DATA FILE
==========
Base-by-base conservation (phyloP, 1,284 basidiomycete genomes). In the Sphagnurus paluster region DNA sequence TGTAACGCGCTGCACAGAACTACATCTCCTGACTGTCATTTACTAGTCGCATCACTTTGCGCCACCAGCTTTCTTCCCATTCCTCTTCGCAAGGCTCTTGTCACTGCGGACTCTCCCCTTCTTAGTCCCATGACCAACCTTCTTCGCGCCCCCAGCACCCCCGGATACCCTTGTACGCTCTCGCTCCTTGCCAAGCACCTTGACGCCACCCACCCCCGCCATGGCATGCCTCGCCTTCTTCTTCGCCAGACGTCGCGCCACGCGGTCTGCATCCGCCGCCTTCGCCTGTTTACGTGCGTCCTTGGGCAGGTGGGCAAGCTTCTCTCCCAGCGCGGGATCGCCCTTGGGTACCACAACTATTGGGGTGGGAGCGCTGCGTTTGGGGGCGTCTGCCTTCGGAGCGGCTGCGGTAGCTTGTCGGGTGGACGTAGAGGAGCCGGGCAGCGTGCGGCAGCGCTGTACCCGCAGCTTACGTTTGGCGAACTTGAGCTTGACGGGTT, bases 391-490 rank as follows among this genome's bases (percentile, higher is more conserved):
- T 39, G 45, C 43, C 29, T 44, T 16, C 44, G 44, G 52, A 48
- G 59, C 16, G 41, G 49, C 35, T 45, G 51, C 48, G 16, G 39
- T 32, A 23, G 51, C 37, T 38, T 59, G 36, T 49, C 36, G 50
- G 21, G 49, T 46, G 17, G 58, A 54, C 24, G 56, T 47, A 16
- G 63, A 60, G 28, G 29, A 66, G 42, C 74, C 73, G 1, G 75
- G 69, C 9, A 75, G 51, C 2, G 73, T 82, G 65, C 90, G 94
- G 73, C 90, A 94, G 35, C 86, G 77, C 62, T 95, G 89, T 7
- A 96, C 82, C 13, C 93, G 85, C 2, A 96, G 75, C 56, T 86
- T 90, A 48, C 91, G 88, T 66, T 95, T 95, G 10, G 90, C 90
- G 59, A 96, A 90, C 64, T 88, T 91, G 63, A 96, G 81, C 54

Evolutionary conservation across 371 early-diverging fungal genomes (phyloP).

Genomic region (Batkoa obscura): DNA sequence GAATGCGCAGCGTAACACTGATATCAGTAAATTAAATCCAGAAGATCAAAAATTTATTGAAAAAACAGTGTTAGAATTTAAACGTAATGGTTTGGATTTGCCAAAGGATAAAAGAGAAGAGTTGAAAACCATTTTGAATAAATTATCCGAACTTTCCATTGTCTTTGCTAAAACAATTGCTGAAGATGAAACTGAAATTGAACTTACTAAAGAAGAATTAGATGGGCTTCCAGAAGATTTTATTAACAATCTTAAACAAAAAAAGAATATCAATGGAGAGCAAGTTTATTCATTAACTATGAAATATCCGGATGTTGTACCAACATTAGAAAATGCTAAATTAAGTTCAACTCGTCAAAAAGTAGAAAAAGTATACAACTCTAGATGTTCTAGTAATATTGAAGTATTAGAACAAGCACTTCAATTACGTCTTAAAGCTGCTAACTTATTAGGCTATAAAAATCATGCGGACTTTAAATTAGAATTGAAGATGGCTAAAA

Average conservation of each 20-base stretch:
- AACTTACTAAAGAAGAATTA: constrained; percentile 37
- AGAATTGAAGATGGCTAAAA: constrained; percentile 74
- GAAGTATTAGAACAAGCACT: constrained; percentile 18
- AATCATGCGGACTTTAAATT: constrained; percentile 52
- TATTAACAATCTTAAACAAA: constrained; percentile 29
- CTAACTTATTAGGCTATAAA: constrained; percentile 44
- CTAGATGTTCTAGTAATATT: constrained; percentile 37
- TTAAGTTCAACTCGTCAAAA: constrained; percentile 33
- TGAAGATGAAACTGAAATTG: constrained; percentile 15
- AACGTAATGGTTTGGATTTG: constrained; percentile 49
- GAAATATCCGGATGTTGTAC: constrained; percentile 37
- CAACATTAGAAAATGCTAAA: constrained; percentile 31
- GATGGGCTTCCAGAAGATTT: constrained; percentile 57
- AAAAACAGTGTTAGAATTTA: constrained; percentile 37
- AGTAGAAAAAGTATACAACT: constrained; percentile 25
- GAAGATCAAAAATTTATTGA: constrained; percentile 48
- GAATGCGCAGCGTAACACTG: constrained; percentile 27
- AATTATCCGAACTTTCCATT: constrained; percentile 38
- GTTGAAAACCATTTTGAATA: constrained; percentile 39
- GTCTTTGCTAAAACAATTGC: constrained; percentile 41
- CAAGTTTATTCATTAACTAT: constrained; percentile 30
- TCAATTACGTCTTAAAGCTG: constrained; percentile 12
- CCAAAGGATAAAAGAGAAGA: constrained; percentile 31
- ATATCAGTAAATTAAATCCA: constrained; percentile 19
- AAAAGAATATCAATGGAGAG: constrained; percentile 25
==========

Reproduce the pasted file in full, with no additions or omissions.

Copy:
Base-by-base conservation (phyloP, 1,284 basidiomycete genomes). In the Sphagnurus paluster region DNA sequence TGTAACGCGCTGCACAGAACTACATCTCCTGACTGTCATTTACTAGTCGCATCACTTTGCGCCACCAGCTTTCTTCCCATTCCTCTTCGCAAGGCTCTTGTCACTGCGGACTCTCCCCTTCTTAGTCCCATGACCAACCTTCTTCGCGCCCCCAGCACCCCCGGATACCCTTGTACGCTCTCGCTCCTTGCCAAGCACCTTGACGCCACCCACCCCCGCCATGGCATGCCTCGCCTTCTTCTTCGCCAGACGTCGCGCCACGCGGTCTGCATCCGCCGCCTTCGCCTGTTTACGTGCGTCCTTGGGCAGGTGGGCAAGCTTCTCTCCCAGCGCGGGATCGCCCTTGGGTACCACAACTATTGGGGTGGGAGCGCTGCGTTTGGGGGCGTCTGCCTTCGGAGCGGCTGCGGTAGCTTGTCGGGTGGACGTAGAGGAGCCGGGCAGCGTGCGGCAGCGCTGTACCCGCAGCTTACGTTTGGCGAACTTGAGCTTGACGGGTT, bases 391-490 rank as follows among this genome's bases (percentile, higher is more conserved):
- T 39, G 45, C 43, C 29, T 44, T 16, C 44, G 44, G 52, A 48
- G 59, C 16, G 41, G 49, C 35, T 45, G 51, C 48, G 16, G 39
- T 32, A 23, G 51, C 37, T 38, T 59, G 36, T 49, C 36, G 50
- G 21, G 49, T 46, G 17, G 58, A 54, C 24, G 56, T 47, A 16
- G 63, A 60, G 28, G 29, A 66, G 42, C 74, C 73, G 1, G 75
- G 69, C 9, A 75, G 51, C 2, G 73, T 82, G 65, C 90, G 94
- G 73, C 90, A 94, G 35, C 86, G 77, C 62, T 95, G 89, T 7
- A 96, C 82, C 13, C 93, G 85, C 2, A 96, G 75, C 56, T 86
- T 90, A 48, C 91, G 88, T 66, T 95, T 95, G 10, G 90, C 90
- G 59, A 96, A 90, C 64, T 88, T 91, G 63, A 96, G 81, C 54

Evolutionary conservation across 371 early-diverging fungal genomes (phyloP).

Genomic region (Batkoa obscura): DNA sequence GAATGCGCAGCGTAACACTGATATCAGTAAATTAAATCCAGAAGATCAAAAATTTATTGAAAAAACAGTGTTAGAATTTAAACGTAATGGTTTGGATTTGCCAAAGGATAAAAGAGAAGAGTTGAAAACCATTTTGAATAAATTATCCGAACTTTCCATTGTCTTTGCTAAAACAATTGCTGAAGATGAAACTGAAATTGAACTTACTAAAGAAGAATTAGATGGGCTTCCAGAAGATTTTATTAACAATCTTAAACAAAAAAAGAATATCAATGGAGAGCAAGTTTATTCATTAACTATGAAATATCCGGATGTTGTACCAACATTAGAAAATGCTAAATTAAGTTCAACTCGTCAAAAAGTAGAAAAAGTATACAACTCTAGATGTTCTAGTAATATTGAAGTATTAGAACAAGCACTTCAATTACGTCTTAAAGCTGCTAACTTATTAGGCTATAAAAATCATGCGGACTTTAAATTAGAATTGAAGATGGCTAAAA

Average conservation of each 20-base stretch:
- AACTTACTAAAGAAGAATTA: constrained; percentile 37
- AGAATTGAAGATGGCTAAAA: constrained; percentile 74
- GAAGTATTAGAACAAGCACT: constrained; percentile 18
- AATCATGCGGACTTTAAATT: constrained; percentile 52
- TATTAACAATCTTAAACAAA: constrained; percentile 29
- CTAACTTATTAGGCTATAAA: constrained; percentile 44
- CTAGATGTTCTAGTAATATT: constrained; percentile 37
- TTAAGTTCAACTCGTCAAAA: constrained; percentile 33
- TGAAGATGAAACTGAAATTG: constrained; percentile 15
- AACGTAATGGTTTGGATTTG: constrained; percentile 49
- GAAATATCCGGATGTTGTAC: constrained; percentile 37
- CAACATTAGAAAATGCTAAA: constrained; percentile 31
- GATGGGCTTCCAGAAGATTT: constrained; percentile 57
- AAAAACAGTGTTAGAATTTA: constrained; percentile 37
- AGTAGAAAAAGTATACAACT: constrained; percentile 25
- GAAGATCAAAAATTTATTGA: constrained; percentile 48
- GAATGCGCAGCGTAACACTG: constrained; percentile 27
- AATTATCCGAACTTTCCATT: constrained; percentile 38
- GTTGAAAACCATTTTGAATA: constrained; percentile 39
- GTCTTTGCTAAAACAATTGC: constrained; percentile 41
- CAAGTTTATTCATTAACTAT: constrained; percentile 30
- TCAATTACGTCTTAAAGCTG: constrained; percentile 12
- CCAAAGGATAAAAGAGAAGA: constrained; percentile 31
- ATATCAGTAAATTAAATCCA: constrained; percentile 19
- AAAAGAATATCAATGGAGAG: constrained; percentile 25